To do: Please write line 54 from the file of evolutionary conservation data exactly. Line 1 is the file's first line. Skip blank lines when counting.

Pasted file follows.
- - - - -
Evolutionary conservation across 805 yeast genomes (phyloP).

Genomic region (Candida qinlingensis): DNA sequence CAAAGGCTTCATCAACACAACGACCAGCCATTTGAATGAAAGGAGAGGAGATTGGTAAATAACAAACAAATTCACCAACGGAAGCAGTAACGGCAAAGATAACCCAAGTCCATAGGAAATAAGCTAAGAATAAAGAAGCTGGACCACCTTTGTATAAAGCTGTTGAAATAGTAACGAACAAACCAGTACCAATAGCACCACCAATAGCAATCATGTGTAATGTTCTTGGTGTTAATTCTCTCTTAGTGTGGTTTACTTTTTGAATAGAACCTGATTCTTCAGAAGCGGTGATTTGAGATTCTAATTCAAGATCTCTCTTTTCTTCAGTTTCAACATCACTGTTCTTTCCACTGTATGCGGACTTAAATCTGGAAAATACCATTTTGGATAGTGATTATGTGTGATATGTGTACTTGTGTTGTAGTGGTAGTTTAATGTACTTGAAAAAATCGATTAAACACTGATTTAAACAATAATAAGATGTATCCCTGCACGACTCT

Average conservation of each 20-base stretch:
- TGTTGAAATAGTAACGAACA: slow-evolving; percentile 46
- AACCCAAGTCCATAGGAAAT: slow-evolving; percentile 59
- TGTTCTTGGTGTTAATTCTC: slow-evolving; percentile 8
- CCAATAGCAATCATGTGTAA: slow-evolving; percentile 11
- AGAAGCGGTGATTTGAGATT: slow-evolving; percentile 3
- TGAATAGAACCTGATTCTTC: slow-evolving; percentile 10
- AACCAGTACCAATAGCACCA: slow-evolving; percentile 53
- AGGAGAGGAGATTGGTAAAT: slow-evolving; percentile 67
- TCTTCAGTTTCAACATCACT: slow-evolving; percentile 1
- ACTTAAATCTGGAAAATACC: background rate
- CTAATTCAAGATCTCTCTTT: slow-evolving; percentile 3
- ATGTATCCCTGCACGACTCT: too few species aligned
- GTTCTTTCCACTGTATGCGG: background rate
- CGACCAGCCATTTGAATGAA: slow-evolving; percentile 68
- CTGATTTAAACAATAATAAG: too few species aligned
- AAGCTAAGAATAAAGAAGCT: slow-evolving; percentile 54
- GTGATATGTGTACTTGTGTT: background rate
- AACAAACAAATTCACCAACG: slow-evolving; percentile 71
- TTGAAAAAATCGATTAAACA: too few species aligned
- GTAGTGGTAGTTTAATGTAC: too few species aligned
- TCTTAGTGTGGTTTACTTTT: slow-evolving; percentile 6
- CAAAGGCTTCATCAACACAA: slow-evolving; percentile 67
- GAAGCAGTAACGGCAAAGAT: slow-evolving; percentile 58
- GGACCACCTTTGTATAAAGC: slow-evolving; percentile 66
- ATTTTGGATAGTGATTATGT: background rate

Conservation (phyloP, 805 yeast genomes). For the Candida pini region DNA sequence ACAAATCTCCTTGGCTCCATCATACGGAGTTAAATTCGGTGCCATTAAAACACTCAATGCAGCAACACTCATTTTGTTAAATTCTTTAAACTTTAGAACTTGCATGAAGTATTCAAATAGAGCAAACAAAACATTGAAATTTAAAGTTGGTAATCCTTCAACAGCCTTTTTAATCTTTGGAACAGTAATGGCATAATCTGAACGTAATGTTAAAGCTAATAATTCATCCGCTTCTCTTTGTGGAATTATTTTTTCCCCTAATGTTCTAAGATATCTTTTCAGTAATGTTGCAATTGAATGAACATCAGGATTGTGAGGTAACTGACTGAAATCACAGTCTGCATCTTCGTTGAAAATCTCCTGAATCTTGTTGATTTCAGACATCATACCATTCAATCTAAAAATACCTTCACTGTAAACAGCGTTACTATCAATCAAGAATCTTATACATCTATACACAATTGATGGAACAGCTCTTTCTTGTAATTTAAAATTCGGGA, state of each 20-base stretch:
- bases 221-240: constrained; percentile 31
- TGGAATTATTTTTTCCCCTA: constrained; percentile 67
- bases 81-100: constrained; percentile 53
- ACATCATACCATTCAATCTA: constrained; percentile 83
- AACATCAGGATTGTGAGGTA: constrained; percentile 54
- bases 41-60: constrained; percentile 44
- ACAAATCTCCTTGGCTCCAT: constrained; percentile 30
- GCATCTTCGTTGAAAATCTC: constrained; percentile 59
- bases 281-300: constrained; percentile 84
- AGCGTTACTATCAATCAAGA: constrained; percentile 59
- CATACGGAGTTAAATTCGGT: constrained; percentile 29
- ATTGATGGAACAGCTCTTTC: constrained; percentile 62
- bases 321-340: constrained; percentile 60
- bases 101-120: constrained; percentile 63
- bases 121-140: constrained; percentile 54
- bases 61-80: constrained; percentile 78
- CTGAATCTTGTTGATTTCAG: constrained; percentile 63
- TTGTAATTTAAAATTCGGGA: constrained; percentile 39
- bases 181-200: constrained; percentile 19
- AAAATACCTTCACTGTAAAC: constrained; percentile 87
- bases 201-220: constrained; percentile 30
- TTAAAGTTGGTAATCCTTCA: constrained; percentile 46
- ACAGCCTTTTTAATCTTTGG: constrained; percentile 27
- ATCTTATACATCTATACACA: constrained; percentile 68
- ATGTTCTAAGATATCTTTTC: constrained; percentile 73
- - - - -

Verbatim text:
- ATGTTCTAAGATATCTTTTC: constrained; percentile 73